Balanced precariously on wires, 12 metres up a tree, I have to unclip and re-clip two carabiners – the only thing stopping me from plummeting through a canopy of ferns to certain doom. Yet my body’s ever-so-helpful reaction to stress means that I’m fumbling with the stiff metal grips.
My watchmates call out encouragement as I inch my way across the first wire. I reach the leap of faith: two small wooden platforms, just over a metre apart, with nothing but thin air between them. I stand with my back melded to the kahikatea trunk, heartbeat thumping in my ears. Not a single fibre of my being wants to be doing this. “Jo, tell me what’s written on your hand,” Paula calls. I curse the cavalier version of myself who wrote that word, but I take a deep breath and step across the gap. My watchmates cheer.
There are four kinds of fun, Kevin says. The first is unadulterated – an experience that is fun at the time and also in retrospect. Number two is not fun at the time, but afterwards, the experience grows on you.The third type is fun at the time, but not so much on reflection. Number four is not fun at all.
With my cheek pressed into leaf litter, nearly sobbing with relief at being back on firm ground, I immediately put the high ropes into the last category. It’s not until later when I find the big black bruises inside my arms and legs from gripping the wires so tightly, that I feel a bit proud of my tenacity and wonder if, perhaps, it was the second type of fun after all.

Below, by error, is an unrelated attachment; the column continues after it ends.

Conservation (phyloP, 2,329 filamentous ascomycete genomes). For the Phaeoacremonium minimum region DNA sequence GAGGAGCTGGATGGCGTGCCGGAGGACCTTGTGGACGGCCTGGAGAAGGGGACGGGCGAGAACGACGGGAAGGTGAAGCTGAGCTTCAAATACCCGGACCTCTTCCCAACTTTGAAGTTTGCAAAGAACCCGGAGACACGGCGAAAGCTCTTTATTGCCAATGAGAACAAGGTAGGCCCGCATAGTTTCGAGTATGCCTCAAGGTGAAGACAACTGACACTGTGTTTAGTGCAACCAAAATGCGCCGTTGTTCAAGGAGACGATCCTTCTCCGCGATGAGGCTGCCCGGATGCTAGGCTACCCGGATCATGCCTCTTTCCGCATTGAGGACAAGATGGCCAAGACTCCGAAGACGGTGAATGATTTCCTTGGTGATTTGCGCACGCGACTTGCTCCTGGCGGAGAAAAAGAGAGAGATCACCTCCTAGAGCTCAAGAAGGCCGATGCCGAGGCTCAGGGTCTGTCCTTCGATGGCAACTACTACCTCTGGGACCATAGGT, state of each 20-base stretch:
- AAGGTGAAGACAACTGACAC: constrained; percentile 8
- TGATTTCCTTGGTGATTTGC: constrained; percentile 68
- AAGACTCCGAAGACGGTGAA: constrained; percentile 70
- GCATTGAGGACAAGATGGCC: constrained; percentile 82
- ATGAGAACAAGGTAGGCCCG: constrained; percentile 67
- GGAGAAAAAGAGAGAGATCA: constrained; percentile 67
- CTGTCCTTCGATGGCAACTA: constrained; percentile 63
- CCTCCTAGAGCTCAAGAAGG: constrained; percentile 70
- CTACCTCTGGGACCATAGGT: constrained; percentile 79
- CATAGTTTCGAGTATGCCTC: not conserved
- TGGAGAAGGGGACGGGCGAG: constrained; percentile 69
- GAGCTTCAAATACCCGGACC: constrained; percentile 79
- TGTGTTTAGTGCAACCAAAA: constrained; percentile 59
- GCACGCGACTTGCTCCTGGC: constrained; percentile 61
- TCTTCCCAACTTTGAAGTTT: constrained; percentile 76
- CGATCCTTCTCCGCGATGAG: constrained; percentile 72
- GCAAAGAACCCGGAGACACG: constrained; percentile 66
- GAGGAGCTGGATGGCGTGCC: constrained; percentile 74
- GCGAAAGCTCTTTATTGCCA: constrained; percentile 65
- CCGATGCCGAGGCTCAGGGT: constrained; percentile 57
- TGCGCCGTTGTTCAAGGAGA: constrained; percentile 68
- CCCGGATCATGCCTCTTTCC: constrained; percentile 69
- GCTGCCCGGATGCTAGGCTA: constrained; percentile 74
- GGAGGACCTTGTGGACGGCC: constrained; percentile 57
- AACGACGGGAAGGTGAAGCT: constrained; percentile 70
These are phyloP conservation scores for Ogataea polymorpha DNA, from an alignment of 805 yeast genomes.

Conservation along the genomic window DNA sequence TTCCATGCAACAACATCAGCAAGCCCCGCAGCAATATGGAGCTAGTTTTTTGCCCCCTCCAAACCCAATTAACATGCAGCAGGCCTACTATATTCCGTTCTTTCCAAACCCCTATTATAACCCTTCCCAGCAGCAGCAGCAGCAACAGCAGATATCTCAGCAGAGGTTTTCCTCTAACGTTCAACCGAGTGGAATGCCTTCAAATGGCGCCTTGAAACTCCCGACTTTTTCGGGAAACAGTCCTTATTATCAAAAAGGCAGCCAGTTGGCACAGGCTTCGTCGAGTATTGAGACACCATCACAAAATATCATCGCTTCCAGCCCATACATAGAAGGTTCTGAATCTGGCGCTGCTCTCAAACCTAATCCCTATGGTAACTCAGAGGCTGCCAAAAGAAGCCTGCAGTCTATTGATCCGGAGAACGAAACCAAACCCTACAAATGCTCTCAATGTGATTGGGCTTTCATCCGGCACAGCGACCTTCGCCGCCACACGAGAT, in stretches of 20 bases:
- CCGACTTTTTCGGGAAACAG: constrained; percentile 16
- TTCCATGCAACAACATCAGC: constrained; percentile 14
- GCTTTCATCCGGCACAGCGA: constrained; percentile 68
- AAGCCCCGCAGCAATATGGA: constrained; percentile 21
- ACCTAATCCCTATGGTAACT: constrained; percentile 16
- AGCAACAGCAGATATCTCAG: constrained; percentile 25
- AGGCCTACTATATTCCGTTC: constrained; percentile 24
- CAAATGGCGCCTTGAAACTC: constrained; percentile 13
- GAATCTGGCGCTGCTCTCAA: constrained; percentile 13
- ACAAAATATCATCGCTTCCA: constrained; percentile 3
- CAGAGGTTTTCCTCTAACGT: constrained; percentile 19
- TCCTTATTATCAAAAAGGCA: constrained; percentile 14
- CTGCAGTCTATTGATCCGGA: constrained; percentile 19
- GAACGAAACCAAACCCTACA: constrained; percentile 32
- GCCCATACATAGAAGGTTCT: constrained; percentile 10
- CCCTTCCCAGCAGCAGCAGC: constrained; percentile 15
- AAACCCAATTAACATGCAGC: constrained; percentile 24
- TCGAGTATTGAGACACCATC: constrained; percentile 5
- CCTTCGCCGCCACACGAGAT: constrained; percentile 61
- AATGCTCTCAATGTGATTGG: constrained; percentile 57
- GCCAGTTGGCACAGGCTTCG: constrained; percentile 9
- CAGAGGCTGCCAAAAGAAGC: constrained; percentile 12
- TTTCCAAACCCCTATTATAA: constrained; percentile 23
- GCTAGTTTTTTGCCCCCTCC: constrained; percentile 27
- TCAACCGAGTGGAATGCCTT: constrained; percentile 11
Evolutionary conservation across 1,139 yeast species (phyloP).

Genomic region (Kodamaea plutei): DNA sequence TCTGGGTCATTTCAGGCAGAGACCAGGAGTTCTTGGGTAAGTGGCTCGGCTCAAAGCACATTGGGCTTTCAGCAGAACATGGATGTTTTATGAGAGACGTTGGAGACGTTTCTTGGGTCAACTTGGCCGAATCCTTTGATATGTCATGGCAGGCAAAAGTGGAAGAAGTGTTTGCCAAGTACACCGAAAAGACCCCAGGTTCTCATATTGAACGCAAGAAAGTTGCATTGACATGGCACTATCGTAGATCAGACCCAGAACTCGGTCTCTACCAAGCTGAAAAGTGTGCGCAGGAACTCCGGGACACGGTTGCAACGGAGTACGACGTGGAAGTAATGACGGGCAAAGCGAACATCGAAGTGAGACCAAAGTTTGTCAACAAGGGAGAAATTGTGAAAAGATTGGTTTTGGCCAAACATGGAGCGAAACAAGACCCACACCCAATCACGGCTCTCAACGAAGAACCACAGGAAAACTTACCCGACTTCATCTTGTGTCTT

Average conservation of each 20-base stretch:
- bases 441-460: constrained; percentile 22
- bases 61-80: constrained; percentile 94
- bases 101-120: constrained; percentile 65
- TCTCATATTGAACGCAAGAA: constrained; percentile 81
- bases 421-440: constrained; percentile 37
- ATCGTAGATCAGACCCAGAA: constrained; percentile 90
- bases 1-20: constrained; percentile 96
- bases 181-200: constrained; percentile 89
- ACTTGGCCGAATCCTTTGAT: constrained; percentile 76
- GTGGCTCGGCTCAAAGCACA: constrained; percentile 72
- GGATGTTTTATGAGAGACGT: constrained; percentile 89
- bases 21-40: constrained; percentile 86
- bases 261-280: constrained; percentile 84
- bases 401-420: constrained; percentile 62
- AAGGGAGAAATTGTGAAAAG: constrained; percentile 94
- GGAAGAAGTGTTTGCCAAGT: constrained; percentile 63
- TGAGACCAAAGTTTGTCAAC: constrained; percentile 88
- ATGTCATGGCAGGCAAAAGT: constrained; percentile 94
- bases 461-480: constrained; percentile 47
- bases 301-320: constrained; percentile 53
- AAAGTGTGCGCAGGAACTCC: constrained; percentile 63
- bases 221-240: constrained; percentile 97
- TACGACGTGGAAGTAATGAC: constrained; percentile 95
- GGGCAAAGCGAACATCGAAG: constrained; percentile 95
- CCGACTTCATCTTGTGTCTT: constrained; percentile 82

After a broken, uncomfortable night’s sleep, a persistent headache from caffeine withdrawal, and the crushing fatigue that comes post-terror, I stumble gratefully back to the watch-house after dinner. But it is not bedtime yet.
Paula rouses us from our bunks and tells us to get changed. We’re to pack packs with provisions because before we get to sleep, we have to tramp. Up a hill. In the dark. For two hours. My gut reaction to this absurd suggestion is: “I can’t.” But we’re all too tired to even protest. We organise our gear in grim silence, dividing up the weight of extra water and food between us.
In the pretty purple dusk, we trudge along the road from Anakiwa before joining the steep bush trail. The Resene bucket rattles ominously from a backpack up ahead.